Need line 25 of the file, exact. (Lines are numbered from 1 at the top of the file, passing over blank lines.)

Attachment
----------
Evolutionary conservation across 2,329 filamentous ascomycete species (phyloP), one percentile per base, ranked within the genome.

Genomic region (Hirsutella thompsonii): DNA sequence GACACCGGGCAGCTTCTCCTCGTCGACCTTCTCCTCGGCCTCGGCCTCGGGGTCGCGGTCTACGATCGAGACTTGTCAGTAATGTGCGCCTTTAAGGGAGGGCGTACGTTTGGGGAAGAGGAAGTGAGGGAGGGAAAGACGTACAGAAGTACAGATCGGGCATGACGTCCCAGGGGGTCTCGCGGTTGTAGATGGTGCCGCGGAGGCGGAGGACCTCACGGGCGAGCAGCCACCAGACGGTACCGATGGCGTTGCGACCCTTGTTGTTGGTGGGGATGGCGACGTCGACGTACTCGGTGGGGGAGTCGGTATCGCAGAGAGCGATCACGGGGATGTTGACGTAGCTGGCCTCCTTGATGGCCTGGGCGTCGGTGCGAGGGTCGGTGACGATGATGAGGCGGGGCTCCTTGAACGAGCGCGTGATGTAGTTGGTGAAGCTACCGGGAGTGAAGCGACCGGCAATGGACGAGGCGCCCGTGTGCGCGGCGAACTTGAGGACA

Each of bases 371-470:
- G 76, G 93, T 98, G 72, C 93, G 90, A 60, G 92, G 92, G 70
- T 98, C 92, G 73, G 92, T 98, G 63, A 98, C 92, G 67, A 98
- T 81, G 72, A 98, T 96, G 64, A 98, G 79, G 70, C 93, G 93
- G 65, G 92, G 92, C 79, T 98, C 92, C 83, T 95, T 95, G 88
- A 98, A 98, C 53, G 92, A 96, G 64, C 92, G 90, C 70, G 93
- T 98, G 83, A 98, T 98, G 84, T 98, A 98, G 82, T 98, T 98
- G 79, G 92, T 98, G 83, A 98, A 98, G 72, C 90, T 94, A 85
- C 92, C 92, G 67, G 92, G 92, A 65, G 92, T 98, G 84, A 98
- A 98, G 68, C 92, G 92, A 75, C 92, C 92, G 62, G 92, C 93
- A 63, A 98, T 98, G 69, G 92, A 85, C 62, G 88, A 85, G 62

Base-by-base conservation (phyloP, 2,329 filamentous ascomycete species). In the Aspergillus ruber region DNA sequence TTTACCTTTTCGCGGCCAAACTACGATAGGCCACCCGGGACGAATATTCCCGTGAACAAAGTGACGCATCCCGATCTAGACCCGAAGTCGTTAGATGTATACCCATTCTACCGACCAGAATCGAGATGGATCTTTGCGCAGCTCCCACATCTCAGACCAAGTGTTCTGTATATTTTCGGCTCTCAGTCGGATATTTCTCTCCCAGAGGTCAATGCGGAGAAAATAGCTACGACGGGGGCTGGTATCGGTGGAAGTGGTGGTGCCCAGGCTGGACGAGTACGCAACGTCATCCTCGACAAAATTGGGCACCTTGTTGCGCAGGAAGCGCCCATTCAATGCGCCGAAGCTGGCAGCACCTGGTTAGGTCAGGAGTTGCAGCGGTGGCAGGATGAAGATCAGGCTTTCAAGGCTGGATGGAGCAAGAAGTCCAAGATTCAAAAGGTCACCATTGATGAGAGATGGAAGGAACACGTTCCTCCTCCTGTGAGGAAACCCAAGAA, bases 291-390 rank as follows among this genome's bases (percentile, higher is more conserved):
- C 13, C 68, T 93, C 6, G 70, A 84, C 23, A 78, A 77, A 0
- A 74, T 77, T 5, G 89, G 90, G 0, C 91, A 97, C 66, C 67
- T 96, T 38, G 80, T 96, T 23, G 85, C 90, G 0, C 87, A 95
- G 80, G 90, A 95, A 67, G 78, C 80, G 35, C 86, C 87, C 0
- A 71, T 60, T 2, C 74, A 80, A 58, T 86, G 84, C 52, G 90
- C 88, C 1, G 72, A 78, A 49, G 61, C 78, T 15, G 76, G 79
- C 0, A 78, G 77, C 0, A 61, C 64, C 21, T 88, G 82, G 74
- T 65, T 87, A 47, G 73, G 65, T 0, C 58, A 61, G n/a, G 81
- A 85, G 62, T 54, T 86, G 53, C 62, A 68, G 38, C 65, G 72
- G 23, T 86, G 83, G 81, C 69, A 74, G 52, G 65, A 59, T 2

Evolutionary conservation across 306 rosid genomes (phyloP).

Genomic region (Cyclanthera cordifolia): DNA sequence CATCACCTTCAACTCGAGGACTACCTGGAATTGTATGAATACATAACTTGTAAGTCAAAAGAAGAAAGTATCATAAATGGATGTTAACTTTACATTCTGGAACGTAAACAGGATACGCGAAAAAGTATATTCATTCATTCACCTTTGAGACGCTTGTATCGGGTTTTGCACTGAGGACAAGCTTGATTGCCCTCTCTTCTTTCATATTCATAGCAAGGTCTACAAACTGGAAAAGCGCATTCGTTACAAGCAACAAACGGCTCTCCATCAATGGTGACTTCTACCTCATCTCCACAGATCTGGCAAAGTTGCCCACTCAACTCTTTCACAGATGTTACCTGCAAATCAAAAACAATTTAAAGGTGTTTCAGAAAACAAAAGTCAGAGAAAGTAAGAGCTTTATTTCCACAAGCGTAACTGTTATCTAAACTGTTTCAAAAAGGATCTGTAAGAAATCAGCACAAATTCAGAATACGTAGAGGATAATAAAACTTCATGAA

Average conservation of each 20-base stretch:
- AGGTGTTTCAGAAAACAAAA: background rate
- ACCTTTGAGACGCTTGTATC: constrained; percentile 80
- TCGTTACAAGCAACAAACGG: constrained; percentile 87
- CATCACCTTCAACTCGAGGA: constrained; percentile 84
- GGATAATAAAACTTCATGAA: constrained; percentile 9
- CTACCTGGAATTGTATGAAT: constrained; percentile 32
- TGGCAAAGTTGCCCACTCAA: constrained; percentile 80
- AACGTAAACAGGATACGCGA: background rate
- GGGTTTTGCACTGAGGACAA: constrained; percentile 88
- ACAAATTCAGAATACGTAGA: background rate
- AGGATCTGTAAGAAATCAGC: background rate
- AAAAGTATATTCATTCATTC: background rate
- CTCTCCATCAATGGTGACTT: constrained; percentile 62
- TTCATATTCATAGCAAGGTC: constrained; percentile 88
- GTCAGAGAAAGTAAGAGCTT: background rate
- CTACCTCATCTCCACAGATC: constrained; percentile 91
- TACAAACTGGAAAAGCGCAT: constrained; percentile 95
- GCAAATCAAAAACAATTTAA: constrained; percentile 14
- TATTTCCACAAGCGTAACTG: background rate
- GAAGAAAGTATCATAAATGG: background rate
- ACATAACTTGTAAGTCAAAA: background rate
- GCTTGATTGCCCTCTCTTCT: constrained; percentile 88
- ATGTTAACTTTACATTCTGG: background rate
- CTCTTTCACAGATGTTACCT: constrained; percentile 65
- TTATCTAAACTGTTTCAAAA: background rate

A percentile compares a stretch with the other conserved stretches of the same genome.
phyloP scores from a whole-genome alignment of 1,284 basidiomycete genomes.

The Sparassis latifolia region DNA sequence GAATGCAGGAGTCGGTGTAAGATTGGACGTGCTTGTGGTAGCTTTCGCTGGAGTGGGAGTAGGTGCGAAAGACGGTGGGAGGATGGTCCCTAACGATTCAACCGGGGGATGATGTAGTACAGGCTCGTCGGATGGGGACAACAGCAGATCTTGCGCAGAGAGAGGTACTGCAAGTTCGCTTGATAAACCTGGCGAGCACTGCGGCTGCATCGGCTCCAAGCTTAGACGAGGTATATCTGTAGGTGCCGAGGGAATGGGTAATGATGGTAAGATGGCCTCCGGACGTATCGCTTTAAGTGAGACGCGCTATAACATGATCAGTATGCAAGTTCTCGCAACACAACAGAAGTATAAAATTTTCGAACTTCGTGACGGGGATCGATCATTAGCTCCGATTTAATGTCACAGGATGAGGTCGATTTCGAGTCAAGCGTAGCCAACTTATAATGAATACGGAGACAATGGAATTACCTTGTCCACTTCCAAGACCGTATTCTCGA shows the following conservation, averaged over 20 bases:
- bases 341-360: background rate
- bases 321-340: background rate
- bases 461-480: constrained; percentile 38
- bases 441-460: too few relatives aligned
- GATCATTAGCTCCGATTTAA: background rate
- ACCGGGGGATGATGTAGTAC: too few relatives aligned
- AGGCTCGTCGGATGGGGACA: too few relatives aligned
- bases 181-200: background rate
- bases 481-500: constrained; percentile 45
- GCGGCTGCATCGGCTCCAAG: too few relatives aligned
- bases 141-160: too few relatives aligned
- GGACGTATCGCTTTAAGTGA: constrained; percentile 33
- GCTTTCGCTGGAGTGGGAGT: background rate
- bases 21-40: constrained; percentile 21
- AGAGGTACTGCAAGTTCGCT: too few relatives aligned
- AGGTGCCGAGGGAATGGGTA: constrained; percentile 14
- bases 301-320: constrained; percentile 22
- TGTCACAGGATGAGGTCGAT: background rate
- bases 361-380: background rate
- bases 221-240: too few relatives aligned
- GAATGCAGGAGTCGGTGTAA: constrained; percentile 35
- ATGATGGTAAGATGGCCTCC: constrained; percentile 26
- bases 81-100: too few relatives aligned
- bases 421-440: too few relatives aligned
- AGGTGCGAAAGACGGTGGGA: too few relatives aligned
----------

Evolutionary conservation across 306 rosid genomes (phyloP).